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Can someone tell me why this question on question-tags was closed as a duplicate of this other one?

As far as I can tell, the new question (though not particularly well-written by the standards of the site) is about tense, whereas the one it is an "exact duplicate" of is about using an infinitive in a question tag.

As far as I can tell the older question has no relevance other than also being about question tags, and the accepted answer while explaining about "to have to" in question tags explains nothing about tenses.

I've voted to reopen.

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    asked and done. – Mitch Nov 11 '16 at 19:23
  • @AndyT Why do you think the accepted answer to the other question should have something about tense? Do you think linguists, etymologists and serious English enthusiasts would not be able to change the tense based on the answer? So, you think a question about the past tense should not be closed as duplicate if the dupe master answer doesn't deal with the past tense? What kind of logic is that? BTW, did you read the answer thoroughly enough? The answer says, "using do / does / did of Do-Support is the correct solution." What makes you think it doesn't deal with the past tense? See did? – user140086 Nov 12 '16 at 11:58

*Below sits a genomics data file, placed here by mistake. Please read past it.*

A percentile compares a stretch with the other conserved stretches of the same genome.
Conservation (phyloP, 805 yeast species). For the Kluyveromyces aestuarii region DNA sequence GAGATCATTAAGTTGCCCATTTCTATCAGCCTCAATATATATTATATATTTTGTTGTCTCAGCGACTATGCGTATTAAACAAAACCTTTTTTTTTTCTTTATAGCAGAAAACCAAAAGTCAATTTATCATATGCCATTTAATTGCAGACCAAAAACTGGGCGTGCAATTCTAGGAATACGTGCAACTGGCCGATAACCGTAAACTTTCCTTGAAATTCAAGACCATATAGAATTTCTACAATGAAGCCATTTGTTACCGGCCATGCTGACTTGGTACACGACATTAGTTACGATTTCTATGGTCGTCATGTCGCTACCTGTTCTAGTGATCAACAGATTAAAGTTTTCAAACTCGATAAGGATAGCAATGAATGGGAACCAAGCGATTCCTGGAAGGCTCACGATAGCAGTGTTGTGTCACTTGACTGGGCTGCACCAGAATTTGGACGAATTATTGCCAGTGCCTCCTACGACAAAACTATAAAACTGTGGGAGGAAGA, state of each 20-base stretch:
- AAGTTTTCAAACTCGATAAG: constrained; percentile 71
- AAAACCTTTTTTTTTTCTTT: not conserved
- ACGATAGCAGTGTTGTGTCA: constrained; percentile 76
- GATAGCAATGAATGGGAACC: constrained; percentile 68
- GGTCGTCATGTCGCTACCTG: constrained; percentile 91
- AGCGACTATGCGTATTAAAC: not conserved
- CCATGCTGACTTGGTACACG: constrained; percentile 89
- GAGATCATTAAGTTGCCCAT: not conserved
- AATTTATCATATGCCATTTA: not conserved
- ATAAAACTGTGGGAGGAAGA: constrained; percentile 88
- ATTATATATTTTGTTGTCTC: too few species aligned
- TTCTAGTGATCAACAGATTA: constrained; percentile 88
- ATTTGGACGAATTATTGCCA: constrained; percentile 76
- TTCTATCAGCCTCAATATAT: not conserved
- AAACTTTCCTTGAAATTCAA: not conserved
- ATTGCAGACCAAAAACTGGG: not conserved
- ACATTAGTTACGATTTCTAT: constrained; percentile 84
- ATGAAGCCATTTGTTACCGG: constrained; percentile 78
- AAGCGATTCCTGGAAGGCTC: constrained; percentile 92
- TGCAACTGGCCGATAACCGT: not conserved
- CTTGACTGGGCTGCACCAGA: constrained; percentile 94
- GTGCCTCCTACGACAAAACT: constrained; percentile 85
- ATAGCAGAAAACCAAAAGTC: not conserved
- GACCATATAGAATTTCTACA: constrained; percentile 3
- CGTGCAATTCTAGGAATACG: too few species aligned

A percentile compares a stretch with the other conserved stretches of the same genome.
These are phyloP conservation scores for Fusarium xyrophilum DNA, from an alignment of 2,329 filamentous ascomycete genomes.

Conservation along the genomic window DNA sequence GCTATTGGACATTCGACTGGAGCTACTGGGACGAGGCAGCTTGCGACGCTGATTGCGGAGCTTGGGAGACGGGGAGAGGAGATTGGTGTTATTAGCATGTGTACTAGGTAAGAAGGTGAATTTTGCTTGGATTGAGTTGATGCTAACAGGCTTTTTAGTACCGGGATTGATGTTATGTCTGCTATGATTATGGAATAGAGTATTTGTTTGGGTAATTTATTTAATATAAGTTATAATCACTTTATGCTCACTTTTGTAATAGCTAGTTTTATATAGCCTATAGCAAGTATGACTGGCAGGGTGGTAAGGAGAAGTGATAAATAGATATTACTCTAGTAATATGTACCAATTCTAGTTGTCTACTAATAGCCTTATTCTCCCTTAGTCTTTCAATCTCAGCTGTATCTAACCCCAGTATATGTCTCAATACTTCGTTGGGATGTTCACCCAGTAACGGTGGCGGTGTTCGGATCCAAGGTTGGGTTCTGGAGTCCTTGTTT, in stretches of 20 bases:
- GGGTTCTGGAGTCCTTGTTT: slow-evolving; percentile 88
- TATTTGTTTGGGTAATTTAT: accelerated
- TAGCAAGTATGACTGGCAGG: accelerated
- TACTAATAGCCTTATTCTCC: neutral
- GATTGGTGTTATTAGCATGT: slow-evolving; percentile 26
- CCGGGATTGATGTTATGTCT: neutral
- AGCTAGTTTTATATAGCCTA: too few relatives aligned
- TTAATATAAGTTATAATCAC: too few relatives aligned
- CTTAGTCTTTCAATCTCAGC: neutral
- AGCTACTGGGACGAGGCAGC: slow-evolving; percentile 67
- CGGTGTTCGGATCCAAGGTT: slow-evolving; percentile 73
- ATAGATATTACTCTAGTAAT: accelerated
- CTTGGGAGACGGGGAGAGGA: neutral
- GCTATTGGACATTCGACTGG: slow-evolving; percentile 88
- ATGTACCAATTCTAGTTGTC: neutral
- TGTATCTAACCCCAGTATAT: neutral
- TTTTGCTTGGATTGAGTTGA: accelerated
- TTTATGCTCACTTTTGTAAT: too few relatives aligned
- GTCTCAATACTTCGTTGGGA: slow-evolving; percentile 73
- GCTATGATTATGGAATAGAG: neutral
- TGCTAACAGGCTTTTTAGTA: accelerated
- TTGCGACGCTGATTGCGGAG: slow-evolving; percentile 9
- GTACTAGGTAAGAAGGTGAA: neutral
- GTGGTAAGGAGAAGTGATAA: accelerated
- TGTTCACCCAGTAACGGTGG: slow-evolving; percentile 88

• @reopen voters grammarbank.com/question-tags.html This is the second link if you Google "tag question after have to". In J. it states Have to” is considered Simple Present and “had to” is considered Simple Past. The OP would have found the answer with a few clicks as the reference is not that difficult to find on the internet. Also, the duplicate master has an answer do-support. I don't think your attempt to ELLize ELU is helpful to ELU, The question is either lack of research or duplicate. – user140086 Nov 12 '16 at 12:13
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I cannot speak for the other three closers’ reasons for closing it as a duplicate, but my own reason was a simple one: because it is a duplicate.

Specifically, the original question asks what the question tag is for:

  1. They had to go home, ______?

While the duplicate question asks what the question tag is for:

  1. He has to do it, ______?

These are the same question.

Both askers are perplexed as to why the to have to construction takes an irregular tag question, respectively didn’t they and doesn’t he for this pair:

  1. They had to go home, didn’t they?
  2. He has to do it, doesn’t he?

Those are irregular because attempting to apply any simplistic and uninformed for regularly deriving tag questions would produce ungrammatical tags: